In September, I posted our amici brief in Evenwel v. Abbott, No. 14-940, the reapportionment case which the U.S. Supreme Court is considering. The issue in the case is whether Texas’ use of total population when it reapportions its state legislature is consistent with the Equal Protection Clause, or whether districts must be apportioned to consider voting power. After all, the phrase is “one person, one vote,” not “one person, one … constituent.” Our brief argues that both voting equality and representational equality are valid Equal Protection principles, but the representational equality principle is the more important. Thus, it is never a violation for a state to count its entire Census-counted population, which includes those who cannot vote (aliens, minors, felons, and the like), as well as those who do vote or are eligible to vote. We filed the brief on behalf of two individuals who were plaintiffs in a case we took up recently, in which we challenged Hawaii’s reapportionment plan because it did not include the entire Census-counted population, but counted “permanent resident” in such a haphazard way so that it excluded active-duty military and their families who live in Hawaii.
So imagine our surprise when the State of Hawaii — the very state which counted less than all of its residents, and did so by a method that was guaranteed to be both over- and under- inclusive (it didn’t ask anyone where they resided, it just applied a series of assumptions) — joined an amici brief in Evenwel supporting Texas, which counts everyone.
So how does Hawaii’s brief deal with the fact that it supports a state which, in stark contrast to Hawaii, argues for counting everyone? Here’s how:
Other States moved towards using the federal Census’s total-population count after court rulings expressed doubt as to the constitutionality of other metrics. For example, although this Court had approved an interim redistricting plan in Hawai‘i that equalized the population of registered voters because it “substantially approximated” the results of equalizing total population or state citizen population, Burns v. Richardson, 384 U.S. 73, 96 (1966), Hawai‘i stopped using a registered-voter metric after a federal court determined that its redistricting plan no longer approximated the result of using a permissible population base. See Travis v. King, 552 F. Supp. 554, 564-66 (D. Haw. 1982); see also Kostick v. Nago, 960 F. Supp. 2d 1074, 1083-84 (D. Haw. 2013), aff’d, 134 S. Ct. 1001 (2014) (upholding use of permanent resident population base).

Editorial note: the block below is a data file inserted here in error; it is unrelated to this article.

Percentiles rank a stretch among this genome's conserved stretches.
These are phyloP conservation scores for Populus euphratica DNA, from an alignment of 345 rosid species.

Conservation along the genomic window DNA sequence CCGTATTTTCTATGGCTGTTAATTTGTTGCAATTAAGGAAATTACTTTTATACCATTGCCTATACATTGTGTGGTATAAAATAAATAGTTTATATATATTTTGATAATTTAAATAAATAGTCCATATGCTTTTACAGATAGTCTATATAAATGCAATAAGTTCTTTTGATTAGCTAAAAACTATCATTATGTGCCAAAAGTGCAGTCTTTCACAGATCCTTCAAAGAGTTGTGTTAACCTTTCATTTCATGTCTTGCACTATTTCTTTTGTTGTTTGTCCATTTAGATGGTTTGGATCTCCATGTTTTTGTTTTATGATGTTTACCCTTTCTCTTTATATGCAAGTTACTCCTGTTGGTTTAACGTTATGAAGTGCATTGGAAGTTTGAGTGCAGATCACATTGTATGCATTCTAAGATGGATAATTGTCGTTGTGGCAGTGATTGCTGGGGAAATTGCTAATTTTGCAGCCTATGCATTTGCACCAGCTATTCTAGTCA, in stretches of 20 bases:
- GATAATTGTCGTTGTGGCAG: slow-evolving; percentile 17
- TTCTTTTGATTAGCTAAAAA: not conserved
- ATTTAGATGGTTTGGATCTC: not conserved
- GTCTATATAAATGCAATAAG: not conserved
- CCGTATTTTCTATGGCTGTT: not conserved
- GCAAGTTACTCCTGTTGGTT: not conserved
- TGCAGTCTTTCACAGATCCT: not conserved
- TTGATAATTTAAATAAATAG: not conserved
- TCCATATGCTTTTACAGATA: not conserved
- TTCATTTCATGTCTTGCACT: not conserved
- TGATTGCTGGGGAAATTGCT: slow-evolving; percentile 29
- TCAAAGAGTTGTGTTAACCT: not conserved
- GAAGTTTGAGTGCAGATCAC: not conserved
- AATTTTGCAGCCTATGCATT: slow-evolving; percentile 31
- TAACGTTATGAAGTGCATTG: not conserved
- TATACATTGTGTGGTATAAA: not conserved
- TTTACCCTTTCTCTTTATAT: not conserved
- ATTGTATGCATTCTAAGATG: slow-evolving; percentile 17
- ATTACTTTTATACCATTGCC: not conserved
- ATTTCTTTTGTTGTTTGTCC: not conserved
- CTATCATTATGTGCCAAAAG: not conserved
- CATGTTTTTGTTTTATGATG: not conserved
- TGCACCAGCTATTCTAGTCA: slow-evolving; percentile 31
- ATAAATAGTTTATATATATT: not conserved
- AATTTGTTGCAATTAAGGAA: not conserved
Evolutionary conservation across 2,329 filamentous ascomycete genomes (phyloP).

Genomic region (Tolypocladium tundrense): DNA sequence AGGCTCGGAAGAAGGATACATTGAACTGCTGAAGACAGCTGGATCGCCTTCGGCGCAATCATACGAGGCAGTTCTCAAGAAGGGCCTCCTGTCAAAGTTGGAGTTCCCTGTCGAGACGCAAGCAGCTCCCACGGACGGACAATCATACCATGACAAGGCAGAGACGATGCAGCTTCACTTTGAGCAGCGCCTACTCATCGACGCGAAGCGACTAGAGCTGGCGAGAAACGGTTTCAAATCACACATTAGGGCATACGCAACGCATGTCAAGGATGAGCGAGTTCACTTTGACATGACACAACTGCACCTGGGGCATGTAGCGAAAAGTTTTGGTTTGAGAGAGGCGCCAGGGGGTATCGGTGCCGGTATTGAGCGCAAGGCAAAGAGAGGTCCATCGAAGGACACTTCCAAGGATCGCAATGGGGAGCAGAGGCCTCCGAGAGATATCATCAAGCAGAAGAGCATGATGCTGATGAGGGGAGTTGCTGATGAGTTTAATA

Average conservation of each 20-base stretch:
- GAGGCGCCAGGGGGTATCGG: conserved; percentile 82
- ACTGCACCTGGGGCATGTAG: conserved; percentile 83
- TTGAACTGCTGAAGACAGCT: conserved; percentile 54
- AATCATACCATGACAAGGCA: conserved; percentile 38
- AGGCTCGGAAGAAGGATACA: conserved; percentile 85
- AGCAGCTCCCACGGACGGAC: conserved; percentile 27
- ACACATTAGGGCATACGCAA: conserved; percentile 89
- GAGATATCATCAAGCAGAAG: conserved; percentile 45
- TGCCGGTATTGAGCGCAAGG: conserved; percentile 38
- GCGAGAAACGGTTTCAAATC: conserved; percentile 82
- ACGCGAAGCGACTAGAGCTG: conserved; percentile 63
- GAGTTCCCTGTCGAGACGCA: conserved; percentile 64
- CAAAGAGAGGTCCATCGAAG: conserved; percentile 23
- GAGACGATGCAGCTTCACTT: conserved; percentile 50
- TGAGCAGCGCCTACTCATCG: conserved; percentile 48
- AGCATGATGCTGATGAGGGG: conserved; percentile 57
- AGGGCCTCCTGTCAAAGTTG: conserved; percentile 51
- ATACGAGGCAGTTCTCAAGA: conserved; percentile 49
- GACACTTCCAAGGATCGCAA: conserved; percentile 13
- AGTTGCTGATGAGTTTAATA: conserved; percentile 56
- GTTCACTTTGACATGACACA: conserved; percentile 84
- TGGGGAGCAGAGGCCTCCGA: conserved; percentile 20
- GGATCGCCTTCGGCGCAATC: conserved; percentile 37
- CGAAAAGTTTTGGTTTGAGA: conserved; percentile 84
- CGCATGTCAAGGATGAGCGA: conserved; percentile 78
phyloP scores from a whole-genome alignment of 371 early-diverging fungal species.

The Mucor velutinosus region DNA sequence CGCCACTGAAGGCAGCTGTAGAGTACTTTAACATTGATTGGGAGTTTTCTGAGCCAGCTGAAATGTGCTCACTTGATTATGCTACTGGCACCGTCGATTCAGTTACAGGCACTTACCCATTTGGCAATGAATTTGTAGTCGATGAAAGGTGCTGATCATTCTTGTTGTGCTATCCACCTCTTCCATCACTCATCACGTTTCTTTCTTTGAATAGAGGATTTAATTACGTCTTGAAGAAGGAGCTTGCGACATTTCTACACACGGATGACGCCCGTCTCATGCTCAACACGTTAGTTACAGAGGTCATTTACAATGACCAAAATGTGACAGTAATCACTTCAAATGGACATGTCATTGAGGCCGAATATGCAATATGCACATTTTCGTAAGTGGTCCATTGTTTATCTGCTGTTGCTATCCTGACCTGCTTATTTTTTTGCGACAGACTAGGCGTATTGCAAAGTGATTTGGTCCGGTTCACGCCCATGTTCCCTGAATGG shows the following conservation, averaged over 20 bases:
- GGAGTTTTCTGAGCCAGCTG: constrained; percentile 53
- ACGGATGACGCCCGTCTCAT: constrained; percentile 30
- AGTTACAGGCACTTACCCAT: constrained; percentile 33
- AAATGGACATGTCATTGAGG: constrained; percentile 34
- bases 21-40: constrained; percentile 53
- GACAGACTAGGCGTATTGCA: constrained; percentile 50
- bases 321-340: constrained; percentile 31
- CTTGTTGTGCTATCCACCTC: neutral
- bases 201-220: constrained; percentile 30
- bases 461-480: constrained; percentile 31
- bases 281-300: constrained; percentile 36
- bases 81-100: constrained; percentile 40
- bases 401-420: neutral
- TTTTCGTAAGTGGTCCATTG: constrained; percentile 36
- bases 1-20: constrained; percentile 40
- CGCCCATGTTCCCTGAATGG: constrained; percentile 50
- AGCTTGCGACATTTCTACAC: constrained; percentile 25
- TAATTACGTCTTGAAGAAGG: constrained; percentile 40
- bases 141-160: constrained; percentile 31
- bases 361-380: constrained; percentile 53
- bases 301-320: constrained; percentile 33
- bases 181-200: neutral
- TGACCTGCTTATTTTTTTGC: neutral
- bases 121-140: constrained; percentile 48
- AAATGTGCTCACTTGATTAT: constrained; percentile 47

Br. at 5. While technically correct, this quote certainly gives the misimpression that Hawaii is on board with the “move towards using the federal Census’s total-population count.”
It decidedly isn’t, and Hawaii continues to count only “permanent residents” which it defines as someone who is physically present in Hawaii, and intends to remain there permanently. This, Hawaii argues, is the same thing as “state citizen” which the Supreme Court long ago said was a permissible population to count. Hawaii is one of only two states that does not count everyone, and like it has for over 50 years, Hawaii’s metric somehow always ends up not counting military personnel, while at the same time it counts others who pretty clearly couldn’t be “state citizens.”
And how does Hawaii determine someone’s intent? Does it ask them? Take a poll? Nope, it assumes that military personnel who fill out a federal form declaring where they want to pay state taxes who (rationally) choose a state other than Hawaii do not intend to remain in Hawaii permanently. It assumes that the spouses and children of those servicemembers have the same intent. It assumes that Hawaii college students who do not qualify to pay resident tuition do not intend to remain permanently.
That wouldn’t be so bad if Hawaii also made similar assumptions about similarly large populations of other folks who may not have an intent to remain permanently, or who don’t pay Hawaii state taxes, or who otherwise should not be included as “Hawaii citizens” — aliens (both legal and undocumented) and COFA migrants, for example. But it doesn’t. Those people are automatically included, without any inquiry whatsoever.
So what we end up with is a count which systematically excludes military personnel from being represented in any state legislature (Hawaii’s military personnel are not included in any other state legislative apportionment, because they are not counted elsewhere on Census Day), while it automatically includes aliens as “Hawaii citizens.” And the federal court had no problem with that, because “rational basis” review meant that whatever the state says was good is good.
We think that there should be a more skeptical judicial eye cast on such schemes, which is what our brief argues.
Now back to your regularly scheduled programming.